After a very long break (traveling from Detroit to Phoenix via Chicago, Madison, St. Paul, Sioux Falls, Jackson, Ft. Collins, Denver, Santa Fe…) I am back in town (well – my parents’ town).
It was not the easiest thing to travel with 2 small kids, but it was certainly fun and educational.
USA is a great and beautiful country – especially the places we had a chance to visit.
The following are just a few of the highlights: a great boat trip on Chicago river with Mike Barak, driving through Wisconsin and Minnesota, Mt. Rushmore (South Dakota), Jackson (WY) and Yellostone, and Estes Park in CO.
Should I have a choice for a summer ranch – I would definitely choose Teton Village in Wyoming…Wyoming also looks great for hunting (I must have seen over 200 deer – including their relatives) and fishing…God’s creation is just amazing, especially in Wyoming, Colorada, etc.
Isaiah loves fishing (we just went again [after Estes Park] a couple of days ago in AZ) and we love eating the fish that my wife cooks (honey – I promise next time we will catch enough so you can eat too :))!
Seeing Craig Huston was a highlight. Craig was my roommate for about 4 years in college and is now working for HP in Fort Collins. Unfortunately, he has 2 broken toes from his latest climbing trip…but he will still go on a mission/ministry trip to Greenland! For me – Craig is a true symbol of the hard working American, and humble Christian worker. Praise the Lord.
The highlight – however – was my brief visit to Bethlehem Baptist Church where I took some pictures and (more important) I bought some good books.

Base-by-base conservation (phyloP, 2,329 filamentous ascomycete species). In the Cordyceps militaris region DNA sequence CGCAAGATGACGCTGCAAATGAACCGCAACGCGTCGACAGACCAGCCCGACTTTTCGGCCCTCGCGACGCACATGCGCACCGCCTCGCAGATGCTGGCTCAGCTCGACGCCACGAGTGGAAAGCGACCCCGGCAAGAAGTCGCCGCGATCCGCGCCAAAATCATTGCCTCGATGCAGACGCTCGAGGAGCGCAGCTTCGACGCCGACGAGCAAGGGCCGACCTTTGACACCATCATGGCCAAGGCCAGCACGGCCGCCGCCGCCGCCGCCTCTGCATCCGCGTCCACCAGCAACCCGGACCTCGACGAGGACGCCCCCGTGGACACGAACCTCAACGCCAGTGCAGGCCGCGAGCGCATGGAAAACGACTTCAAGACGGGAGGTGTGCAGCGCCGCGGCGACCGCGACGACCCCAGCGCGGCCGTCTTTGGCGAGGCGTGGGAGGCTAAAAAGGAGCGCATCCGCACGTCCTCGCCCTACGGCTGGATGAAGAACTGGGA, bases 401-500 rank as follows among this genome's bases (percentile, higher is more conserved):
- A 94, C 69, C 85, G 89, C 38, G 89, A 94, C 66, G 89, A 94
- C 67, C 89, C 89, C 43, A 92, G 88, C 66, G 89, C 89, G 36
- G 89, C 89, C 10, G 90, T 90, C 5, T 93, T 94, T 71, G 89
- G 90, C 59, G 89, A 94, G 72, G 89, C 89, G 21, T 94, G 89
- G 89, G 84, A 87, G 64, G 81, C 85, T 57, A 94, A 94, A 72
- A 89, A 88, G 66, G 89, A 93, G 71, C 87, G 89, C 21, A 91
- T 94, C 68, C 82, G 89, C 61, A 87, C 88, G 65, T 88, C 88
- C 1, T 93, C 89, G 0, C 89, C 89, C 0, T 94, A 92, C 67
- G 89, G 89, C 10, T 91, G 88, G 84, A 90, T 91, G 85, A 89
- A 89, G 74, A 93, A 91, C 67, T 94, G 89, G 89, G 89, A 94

I hope to share soon some of the good books that I got there. For a starter, see The Trials of Theology. Only the Luther’s chapter on oratio – meditatio – tentatio is well worth the price of the book.
I am writing from an air conditioned library in Peoria, AZ…for without AC, you are a dead man in AZ! 🙂
Trying to catch up on some of my studies and research…before our next trout fishing trip next Monday (or Tuesday?). Now that I got two new rods (one broke last week as I caught a trout less than 2 lbs!!!) with insurance (they will replace it if it breaks in 2 years :)) – I think we are ready to fish (even if it is in a trout farm)! OF course – the trout farm is for Isaiah, not for an experienced fisherman like me! 🙂
Isaiah: When are we going to fisherman? Of course – he is the fisherman! 🙂
I just listened to a very useful podcast from Michael Duduit.
It is an interview with George Barna about one of his latest books: The Seven Faith Tribes: Who They Are, What They Believe, and Why They Matter.
The tribe of most concern to me (as a teacher and pastor) is the Christian one (the rest are of secondary interest). Unfortunately, the Christian tribe is split in two: the casual Christians (67%) and the “captive Christians” (only 16%). The former group consists of Christians “who would not cross the street” to share the gospel with an unbeliever. It is a group which “is not excited about sharing their religious belief…” They do not create their lifestyle around their faith, rather let their faith “sip into their lifestyle.”
Wow. What a challenge (weighty errand – to use Spurgeon’s expression) for pastors who stand up in their churches every week and preach to a large percentage of “casual Christians.” The goal must be to get the casual Christians become “captive Christians” (these are Christians who are really serious and knowledgable about their faith). These are the ones “caricatured in the media, for whom their faith is everything.”